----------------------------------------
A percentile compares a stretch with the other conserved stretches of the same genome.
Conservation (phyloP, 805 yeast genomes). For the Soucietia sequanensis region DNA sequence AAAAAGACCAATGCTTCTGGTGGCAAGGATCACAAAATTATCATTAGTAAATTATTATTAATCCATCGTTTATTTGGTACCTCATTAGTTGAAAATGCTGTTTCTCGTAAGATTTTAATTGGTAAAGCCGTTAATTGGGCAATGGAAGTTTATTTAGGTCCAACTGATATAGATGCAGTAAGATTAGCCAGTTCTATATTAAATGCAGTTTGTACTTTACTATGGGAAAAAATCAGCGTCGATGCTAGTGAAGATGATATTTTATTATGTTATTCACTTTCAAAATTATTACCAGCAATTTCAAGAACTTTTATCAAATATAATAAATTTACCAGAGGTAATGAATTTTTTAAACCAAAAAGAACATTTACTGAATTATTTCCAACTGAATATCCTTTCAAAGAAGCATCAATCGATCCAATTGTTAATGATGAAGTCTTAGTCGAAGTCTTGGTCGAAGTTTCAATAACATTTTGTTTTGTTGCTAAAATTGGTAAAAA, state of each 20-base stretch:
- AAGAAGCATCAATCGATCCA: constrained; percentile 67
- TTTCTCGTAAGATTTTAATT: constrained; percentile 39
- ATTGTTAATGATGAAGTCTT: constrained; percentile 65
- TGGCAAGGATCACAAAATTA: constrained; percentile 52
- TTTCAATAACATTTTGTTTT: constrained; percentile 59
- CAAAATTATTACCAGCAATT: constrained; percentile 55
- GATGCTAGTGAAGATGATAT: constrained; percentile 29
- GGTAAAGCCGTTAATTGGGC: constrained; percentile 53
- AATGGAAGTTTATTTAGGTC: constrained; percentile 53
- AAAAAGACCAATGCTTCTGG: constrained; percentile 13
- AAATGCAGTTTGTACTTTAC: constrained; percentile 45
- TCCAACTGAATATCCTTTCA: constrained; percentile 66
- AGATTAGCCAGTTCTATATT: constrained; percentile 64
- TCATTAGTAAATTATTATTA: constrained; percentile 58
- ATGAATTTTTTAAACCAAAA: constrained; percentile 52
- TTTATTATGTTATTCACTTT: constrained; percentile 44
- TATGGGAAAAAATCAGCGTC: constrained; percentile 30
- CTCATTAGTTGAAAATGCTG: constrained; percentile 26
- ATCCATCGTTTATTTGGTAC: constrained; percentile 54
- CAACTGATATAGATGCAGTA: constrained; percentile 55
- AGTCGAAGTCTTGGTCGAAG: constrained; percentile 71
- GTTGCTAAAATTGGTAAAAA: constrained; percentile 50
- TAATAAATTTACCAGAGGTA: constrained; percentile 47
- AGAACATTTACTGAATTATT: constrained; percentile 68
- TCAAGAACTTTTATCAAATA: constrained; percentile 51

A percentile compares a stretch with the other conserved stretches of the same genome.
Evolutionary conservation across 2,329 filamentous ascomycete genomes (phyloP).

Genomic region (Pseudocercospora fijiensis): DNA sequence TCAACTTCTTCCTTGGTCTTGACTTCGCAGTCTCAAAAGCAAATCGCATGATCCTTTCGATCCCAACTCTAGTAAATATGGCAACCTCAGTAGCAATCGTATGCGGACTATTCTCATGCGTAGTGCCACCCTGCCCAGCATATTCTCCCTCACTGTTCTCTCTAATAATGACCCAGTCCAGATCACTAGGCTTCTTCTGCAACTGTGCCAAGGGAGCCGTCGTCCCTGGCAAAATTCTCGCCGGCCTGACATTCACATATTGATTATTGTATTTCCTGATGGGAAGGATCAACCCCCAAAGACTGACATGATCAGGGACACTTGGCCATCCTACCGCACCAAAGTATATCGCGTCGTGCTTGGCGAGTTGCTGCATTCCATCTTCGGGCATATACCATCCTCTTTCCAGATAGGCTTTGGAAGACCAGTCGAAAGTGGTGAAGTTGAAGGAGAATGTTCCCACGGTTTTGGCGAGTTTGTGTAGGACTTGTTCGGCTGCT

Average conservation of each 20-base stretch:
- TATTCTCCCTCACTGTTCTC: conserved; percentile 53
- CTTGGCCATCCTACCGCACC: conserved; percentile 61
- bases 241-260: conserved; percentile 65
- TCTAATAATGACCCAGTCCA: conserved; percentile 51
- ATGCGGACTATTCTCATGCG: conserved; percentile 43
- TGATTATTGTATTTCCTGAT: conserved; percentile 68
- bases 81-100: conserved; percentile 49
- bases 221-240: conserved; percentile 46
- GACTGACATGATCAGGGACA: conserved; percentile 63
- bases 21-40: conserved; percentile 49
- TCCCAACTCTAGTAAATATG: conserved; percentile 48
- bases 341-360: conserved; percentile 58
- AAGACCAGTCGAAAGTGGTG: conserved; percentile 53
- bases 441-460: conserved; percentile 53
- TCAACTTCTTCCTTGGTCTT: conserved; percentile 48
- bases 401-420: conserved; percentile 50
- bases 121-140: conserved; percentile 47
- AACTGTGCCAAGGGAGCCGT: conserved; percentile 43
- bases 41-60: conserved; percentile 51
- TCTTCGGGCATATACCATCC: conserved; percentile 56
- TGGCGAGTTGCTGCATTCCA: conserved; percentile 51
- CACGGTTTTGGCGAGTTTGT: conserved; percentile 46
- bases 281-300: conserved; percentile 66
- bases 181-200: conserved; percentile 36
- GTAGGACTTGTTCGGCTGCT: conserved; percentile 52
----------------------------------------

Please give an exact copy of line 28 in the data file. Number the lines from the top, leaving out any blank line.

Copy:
A percentile compares a stretch with the other conserved stretches of the same genome.